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cerebrum  The two connected hemispheres of the brain
cerebral cortex  The covering layer of the cerebrum that contains the cells that control specific functions such as seeing, hearing, moving, and thinking.
neuron  A cell in the body's nervous system, consisting of a cell body, a long projection called an axon, and several shorter projections called dendrites; neurons send and receive neural impulses, or messages, throughout the brain and nervous system.
neuron proliferation  The rapid proliferation of neurons in the developing organism's brain.
glial cell  A nerve cell that supports and protects neurons and serves to encase them in sheaths of myelin.
myelination  The process by which glial cells encase neurons in sheaths of the fatty substance myelin.
neural migration  The movement of neurons within the brain that ensures that all brain areas have a sufficient number of neural connections.
synapse  A specialized site of intercellular communication where information is exchanged between nerve cells, usually by means of a chemical neurotransmitter.
synaptogenesis  The forming of synapses.
neuronal death  The death of some neurons that surround newly formed synaptic connections among other neurons.
synaptic pruning  The brain's disposal of axons and dendrites of a neuron that is not often stimulated.
brain hemispheres  The two, left and right, halves of the brain's cerebrum.
corpus callosum  The band of nerve fibers that connects the two hemispheres of the brain.
hemispheric specialization  Differential functioning of the two cerebral hemispheres; for example, the control of speech and language by the left hemisphere and of visual-spatial processing by the right.
lateralization  The process by which each half of the brain becomes specialized for the performance of certain functions.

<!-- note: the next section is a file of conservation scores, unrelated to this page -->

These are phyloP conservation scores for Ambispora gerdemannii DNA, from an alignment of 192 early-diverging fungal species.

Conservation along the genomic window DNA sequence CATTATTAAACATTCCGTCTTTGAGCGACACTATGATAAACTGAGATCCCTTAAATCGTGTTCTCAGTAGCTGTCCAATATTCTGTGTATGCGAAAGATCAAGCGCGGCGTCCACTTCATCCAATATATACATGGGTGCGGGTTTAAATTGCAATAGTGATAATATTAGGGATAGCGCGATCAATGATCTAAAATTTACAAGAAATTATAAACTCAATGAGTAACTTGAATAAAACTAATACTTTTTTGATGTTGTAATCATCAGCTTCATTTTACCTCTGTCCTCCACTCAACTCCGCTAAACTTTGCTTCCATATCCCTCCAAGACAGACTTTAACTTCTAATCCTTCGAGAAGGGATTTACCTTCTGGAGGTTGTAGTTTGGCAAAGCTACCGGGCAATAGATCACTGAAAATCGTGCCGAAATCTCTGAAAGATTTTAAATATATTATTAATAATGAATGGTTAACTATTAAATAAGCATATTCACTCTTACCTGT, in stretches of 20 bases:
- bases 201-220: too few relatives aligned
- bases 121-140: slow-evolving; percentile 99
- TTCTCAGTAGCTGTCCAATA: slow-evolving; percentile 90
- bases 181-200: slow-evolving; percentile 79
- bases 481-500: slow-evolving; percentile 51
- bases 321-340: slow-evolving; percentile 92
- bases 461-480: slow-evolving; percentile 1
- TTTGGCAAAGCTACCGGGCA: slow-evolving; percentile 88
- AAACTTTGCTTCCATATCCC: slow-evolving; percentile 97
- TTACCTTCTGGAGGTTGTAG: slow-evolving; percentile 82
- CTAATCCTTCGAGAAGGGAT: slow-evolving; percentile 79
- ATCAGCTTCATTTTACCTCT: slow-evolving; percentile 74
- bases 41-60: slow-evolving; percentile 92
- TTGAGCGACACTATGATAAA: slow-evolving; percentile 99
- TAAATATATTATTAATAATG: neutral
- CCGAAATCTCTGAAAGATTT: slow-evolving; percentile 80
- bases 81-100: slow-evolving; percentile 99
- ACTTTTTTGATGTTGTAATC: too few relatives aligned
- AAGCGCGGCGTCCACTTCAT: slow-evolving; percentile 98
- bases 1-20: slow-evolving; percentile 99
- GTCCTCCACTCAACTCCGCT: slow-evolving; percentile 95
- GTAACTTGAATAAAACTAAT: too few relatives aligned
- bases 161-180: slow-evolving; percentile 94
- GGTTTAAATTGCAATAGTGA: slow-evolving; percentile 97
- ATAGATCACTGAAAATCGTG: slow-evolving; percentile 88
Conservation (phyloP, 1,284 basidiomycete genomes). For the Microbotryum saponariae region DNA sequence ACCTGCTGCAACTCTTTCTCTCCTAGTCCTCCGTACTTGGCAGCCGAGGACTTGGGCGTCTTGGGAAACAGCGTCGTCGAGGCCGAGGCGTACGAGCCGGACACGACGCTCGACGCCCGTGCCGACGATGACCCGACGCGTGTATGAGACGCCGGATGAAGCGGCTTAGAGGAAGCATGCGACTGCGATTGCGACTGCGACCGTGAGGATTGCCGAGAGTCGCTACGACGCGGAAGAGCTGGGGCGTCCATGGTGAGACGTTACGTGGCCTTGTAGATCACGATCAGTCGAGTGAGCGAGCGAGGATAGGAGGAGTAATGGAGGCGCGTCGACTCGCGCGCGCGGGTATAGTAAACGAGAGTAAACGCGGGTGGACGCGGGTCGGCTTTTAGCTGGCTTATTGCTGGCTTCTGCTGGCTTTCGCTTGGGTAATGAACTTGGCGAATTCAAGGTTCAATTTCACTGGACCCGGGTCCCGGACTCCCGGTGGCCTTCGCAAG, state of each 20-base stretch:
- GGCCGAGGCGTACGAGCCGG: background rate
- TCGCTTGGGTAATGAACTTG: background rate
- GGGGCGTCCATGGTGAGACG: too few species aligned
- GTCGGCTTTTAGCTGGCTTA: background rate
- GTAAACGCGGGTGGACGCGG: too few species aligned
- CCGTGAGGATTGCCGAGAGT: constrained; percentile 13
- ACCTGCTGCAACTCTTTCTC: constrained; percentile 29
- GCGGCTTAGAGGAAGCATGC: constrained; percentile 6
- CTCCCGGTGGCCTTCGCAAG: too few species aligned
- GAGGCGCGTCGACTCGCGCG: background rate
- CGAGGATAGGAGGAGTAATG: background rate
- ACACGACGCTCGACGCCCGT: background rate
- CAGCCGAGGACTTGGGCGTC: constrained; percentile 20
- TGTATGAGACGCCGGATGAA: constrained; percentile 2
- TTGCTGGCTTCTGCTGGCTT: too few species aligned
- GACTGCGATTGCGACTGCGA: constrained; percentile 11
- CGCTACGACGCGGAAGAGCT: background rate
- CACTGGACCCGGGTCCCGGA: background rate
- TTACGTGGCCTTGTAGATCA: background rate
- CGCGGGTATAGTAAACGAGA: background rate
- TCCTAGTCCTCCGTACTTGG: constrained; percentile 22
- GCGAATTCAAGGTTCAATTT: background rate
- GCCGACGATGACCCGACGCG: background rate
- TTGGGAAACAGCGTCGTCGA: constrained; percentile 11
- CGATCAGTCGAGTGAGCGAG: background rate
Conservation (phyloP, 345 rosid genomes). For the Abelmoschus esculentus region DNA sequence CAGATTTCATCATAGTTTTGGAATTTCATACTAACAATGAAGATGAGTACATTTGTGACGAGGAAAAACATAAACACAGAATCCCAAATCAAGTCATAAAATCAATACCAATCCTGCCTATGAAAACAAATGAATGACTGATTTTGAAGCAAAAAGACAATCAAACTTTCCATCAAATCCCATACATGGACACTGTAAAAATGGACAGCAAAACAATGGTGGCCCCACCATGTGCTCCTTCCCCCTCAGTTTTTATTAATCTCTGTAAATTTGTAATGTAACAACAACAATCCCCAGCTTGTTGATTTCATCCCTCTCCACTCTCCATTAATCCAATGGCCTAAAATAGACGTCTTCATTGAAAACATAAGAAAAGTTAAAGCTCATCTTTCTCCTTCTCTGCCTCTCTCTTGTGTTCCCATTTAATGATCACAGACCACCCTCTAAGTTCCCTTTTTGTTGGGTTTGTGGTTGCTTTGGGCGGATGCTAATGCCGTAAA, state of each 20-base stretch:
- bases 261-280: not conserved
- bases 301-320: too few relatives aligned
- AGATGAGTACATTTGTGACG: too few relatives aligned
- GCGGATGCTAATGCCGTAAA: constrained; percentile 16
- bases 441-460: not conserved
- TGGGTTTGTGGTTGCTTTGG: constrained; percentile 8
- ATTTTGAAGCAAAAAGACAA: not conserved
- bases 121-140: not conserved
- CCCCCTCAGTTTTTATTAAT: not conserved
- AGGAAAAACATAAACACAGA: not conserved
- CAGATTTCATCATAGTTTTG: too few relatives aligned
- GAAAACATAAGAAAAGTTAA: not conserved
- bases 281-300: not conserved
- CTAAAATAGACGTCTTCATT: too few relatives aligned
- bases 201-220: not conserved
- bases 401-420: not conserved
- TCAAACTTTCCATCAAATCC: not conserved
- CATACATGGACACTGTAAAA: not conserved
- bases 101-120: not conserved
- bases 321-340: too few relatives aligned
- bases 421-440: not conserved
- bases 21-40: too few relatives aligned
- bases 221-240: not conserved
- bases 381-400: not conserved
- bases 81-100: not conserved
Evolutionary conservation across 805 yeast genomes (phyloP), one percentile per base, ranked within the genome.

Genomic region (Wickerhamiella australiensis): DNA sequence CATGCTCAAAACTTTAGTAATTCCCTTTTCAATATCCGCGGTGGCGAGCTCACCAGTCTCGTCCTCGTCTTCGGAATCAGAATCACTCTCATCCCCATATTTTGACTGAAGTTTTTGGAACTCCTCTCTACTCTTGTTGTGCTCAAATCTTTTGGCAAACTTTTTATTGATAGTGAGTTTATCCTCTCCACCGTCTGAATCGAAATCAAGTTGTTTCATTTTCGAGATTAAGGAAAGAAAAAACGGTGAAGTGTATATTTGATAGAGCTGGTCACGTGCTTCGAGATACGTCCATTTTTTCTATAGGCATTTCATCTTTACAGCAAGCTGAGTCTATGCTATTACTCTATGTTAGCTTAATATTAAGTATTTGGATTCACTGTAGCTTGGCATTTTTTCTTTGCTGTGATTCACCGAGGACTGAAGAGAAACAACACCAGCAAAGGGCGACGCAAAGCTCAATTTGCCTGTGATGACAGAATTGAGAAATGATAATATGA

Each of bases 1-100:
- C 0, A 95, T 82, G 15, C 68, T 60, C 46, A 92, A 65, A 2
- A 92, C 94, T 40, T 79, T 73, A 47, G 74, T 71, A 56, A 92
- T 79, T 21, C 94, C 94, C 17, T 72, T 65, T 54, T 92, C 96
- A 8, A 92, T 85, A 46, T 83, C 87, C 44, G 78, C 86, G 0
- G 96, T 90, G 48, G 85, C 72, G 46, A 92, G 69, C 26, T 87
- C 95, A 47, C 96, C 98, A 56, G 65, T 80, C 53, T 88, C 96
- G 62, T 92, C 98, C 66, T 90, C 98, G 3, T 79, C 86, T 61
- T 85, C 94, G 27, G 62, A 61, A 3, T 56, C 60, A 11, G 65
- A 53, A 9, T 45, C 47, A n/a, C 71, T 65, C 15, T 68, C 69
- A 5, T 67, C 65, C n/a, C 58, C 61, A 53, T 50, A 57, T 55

dyslexia  A term for the difficulties experienced by some people in reading and learning.
plasticity  The capacity of the brain, particularly in its developmental stages, to respond and adapt to input from the external environment.
cephalocaudal development  The notion that human physical growth occurs from head downward, that is, from brain and neck to trunk and legs.
proximal-distal pattern  The tendency for human physical development to occur from the center outward; for example, from internal organs to arms and legs.
iron-deficiency anemia  A disorder in which inadequate amounts of iron in the diet cause listlesnness and may retard a child's physical and intellectual development.
catch-up growth  The tendency for human beings to regain normal course of physical growth after injury or deprivation.
secular trend  A shift in the normative pattern of a characteristic like height that occurs over a historical time period like a decade or century.
obesity  A condition in which a person's weight is 20 percent or more in excess of average weight for his or her height and frame.
anorexia nervosa  An eating disorder in which the person, usually a young woman, is preoccupied with avoiding obesity, and often diets to the point of starvation.
bulimia nervosa  An eating disorder in which people, usually young women, alternate periods of binge eating with vomiting and other means of compensating for the weight gained.
puberty  The onset of sexual maturity.
pituitary gland  A so-called master gland, located at the base of the brain, that triggers the secretion of hormones by all other hormone-secreting, or endocrine glands.
hormone  A powerful and highly specialized chemical substance that interacts with cells capable of receiving the hormonal message and responding to it.
spermarche  In males, the first ejaculation of semen-containing ejaculate.
menarche  In females, the beginning of the menstrual cycle.
estrogens  Hormones that, in the female, are responsible for sexual maturation.
progesterone  A hormone, that in females, helps regulate the menstrual cycle and prepares the uterus to receive and nurture a fertilized egg.
testosterone  A hormone that, in the male, is responsible for development of primary and secondary sex characteristics and is essential for the production of sperm.

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